The Girl with Asperger’s Syndrome – Lara Lewis
It’s easy to miss. I smile like everyone, dress like everyone, get up and get dressed and out the door to take on the day like everyone. I’m good at some subjects and struggle with others, have passions and interests, opinions, ideas, fears, dreams.
Asperger’s is made of the same things as everyone else, just formatted a little differently. For others who meet me for the first time, I seem just like them. Like I said, it can be easy to miss. They don’t see the sensory issues that dictate my diet and wardrobe, the constant self-revision of what I’m saying to get it just right, the need to balance my comfort with my “normal” in just about every interaction.
It was not easy to miss when I was a child. I blurted out the first thing I thought, read ahead of my age group, had a vast vocabulary but difficulty with figurative language. I was stubborn and thought I was the smartest girl in the world, even though I took my social cues from cartoons and Disney movies. I tried to organize everything from books to soup cans. I was a vocally picky eater and an easy crier, and I needed everything to be just so in a world that just… wasn’t so. I was often trying to make the world fit how I thought it ought to be, fighting against the Powers That Be to line it all up. Like I said, it wasn’t easy to miss that I clearly had a lot going on. I was diagnosed when I was six.
I like to think I was lucky.
I grew up always knowing support. My parents wanted me to succeed, and they wanted to understand my experience. They encouraged me to communicate, to try new things, to explore my passions and not be ashamed of speaking my mind. They were patient with me, even on the days I had no patience in myself. They encouraged me to learn about my diagnosis and form my own opinions, to speak and to write and to do everything I had to in order to get to myself. I grew up learning that the only wrong ways to act were cruelly or not at all.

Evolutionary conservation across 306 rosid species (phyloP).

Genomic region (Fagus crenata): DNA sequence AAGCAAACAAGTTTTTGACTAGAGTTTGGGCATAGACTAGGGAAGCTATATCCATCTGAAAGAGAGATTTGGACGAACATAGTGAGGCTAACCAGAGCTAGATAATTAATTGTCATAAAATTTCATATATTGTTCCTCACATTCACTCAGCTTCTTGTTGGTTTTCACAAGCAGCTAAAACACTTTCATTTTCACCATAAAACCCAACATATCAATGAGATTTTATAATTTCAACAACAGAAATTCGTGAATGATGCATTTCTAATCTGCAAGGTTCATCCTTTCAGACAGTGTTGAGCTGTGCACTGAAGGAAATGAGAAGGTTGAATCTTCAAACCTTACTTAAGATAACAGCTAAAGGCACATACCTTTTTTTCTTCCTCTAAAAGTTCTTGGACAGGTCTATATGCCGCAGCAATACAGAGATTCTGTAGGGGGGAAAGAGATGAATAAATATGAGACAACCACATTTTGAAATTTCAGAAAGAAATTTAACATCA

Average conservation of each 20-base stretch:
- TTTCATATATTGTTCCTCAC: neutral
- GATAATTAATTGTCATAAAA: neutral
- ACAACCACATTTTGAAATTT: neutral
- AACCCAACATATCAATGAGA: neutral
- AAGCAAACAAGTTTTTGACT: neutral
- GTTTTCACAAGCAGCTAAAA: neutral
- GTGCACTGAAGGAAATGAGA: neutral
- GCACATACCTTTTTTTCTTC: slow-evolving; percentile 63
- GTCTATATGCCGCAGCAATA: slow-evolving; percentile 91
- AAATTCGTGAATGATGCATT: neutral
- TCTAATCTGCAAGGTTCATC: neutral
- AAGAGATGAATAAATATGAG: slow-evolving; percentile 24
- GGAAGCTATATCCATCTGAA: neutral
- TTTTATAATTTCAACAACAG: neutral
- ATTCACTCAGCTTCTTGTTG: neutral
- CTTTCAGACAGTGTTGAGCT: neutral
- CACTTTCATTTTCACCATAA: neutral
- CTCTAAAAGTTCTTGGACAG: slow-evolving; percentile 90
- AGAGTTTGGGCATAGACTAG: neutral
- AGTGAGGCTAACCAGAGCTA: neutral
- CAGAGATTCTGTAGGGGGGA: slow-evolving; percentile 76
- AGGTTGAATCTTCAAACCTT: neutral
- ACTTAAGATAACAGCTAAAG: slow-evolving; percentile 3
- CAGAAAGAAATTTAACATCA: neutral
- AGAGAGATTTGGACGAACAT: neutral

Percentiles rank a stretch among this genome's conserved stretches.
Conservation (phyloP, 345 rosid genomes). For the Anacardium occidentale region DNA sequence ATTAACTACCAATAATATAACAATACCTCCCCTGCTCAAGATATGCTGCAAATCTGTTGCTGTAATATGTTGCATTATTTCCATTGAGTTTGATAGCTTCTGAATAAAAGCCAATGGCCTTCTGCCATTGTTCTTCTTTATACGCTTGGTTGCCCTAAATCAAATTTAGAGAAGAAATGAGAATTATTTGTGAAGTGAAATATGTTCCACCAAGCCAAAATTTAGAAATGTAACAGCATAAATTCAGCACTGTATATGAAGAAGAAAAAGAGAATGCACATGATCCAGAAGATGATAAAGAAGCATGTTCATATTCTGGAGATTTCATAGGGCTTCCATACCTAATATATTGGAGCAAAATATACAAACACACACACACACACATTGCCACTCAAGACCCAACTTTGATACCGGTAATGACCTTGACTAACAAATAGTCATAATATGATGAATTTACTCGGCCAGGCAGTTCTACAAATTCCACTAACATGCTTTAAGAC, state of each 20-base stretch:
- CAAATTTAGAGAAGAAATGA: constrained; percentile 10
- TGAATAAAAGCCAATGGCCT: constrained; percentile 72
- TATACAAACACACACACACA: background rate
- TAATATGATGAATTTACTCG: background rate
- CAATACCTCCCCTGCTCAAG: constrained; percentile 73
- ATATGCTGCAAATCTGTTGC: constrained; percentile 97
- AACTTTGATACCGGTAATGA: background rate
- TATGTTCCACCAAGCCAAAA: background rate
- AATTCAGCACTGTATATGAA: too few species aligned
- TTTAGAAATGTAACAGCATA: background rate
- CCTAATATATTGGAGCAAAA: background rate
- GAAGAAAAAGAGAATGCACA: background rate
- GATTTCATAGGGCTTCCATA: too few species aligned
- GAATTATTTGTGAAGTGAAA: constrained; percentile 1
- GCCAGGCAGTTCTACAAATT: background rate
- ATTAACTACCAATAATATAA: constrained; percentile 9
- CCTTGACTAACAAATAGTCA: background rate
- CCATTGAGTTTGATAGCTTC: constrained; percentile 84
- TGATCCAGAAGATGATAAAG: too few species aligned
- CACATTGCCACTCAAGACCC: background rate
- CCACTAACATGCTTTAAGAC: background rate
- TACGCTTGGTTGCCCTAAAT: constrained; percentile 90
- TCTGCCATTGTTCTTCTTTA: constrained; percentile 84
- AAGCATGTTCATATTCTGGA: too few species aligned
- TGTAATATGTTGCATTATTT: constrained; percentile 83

I don’t have a point of reference for how I could have turned out differently, but I do believe that support was instrumental in becoming who I am. I believe that supporting the growth of a person goes further than trying to get everyone to fit the same pattern, Autistic or not. I don’t know how well I would have done without that support, but I know I wouldn’t be where I am now.
Not every Autistic person will have the same experience I did. Some people have much more difficulty socializing, or no sensory issues (or more), some people are academic geniuses who can’t function out of the school system and some struggle in school but flourish in alternative learning environments. They all deserve support, from those diagnosed as children to people who only learn they’re Autistic as adults. Punishing somebody for struggling will never make the struggle go away. It’s only by understanding the problem and trying to solve it that we can grow and improve, both in ourselves and our lives. Sometimes that means learning how to work around severe limitations in communication and daily living, and sometimes that just means finding a better way to sort the soup cans.